Our personalities are shaped by the five elements according to Chinese Feng Shui. The following examples are the extremes that illustrate how each element works to define the personality. The goal is to have some of every element in our personalities for balance.
Mary, the “Water” person, is the deep thinker who is able to reach down and get a clear, thoughtful understanding or approach to an issue. If this aspect is not balanced with Fire or Wood energy, she may not be able to express these deep thoughts and is often left in a frustrated silence because she cannot communicate her ideas.
Barry is the “Wood” person. He constantly has new ideas that he wishes others to understand and accept. He may talk a lot about these ideas, but without Fire or connection energy, he may become irritable and short-tempered because others don’t jump on board.
Fred has a lot of “Fire” energy. He makes connections and always “knows a guy” who can help. Because he thrives from reaching out to people, he may be a pleasure seeker who craves new relationships and experiences constantly. If he isn’t grounded with “Earth” in his character, he may burn out or form shallow relationships that don’t last.
Sue is the worrier with too much “Earth.” Do people have enough to eat? Are they warm or cool enough? Is the newly waxed floor too slippery? In other words, while she is caring and thoughtful, she tends to be a bit smothering if she doesn’t have some Metal in her personality to provide external structure—and some Water that helps her go inward rather than just focus on other people’s needs.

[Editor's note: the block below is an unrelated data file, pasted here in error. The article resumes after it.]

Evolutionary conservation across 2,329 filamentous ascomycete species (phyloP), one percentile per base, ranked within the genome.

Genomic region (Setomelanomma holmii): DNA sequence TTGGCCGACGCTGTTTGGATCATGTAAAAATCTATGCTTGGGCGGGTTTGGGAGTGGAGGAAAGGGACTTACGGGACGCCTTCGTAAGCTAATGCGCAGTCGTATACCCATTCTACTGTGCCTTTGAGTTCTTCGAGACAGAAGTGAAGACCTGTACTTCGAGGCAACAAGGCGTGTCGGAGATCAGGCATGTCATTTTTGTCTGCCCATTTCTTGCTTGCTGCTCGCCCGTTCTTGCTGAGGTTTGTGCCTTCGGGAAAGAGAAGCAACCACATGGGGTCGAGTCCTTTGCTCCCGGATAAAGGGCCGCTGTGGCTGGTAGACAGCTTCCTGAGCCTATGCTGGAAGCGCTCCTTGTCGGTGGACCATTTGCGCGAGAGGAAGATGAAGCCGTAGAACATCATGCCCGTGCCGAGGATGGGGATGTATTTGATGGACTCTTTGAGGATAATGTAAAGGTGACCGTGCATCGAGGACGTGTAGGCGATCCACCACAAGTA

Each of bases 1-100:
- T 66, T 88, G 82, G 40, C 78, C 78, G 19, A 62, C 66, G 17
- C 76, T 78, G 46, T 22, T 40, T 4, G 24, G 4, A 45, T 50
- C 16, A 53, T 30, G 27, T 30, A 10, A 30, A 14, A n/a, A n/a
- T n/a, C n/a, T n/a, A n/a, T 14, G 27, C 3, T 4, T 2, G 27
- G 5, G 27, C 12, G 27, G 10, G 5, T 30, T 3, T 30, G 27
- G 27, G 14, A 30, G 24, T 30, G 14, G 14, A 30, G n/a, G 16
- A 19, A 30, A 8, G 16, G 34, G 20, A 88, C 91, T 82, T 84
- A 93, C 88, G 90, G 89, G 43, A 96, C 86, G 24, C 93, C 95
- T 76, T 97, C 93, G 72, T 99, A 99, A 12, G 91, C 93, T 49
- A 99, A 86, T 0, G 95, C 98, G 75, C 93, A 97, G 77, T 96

John is the rules guy—he knows the regulations, laws, and schedules in any situation and can be impatient and sarcastic with those who are less structured in their approach. With excessive “Metal” in his personality, he needs the balance of Earth to bring more compassion and some Fire energy to help him make connections with others more easily.
This is just a quick look at how the Chinese elements appear in our personality. When we discover where we have too much or too little of an element–through one of my workshops, for example — we can use this awareness to find balance through other relationships or by nurturing areas we may lack.
A recent workshop participant said it best:
“I love how the elements gave an objective look at my personality. I am no longer making myself wrong for being how I am. I have a clearer picture of my natural strengths and weaknesses. And now I know what I can bring into my life to enhance those areas of my life that need greater balance.” — JoAnne Schaub, Coach, Mentor & Holistic Entrepreneur, joanneschaub.com
Gabriele Amersbach, Lucky Path Feng Shui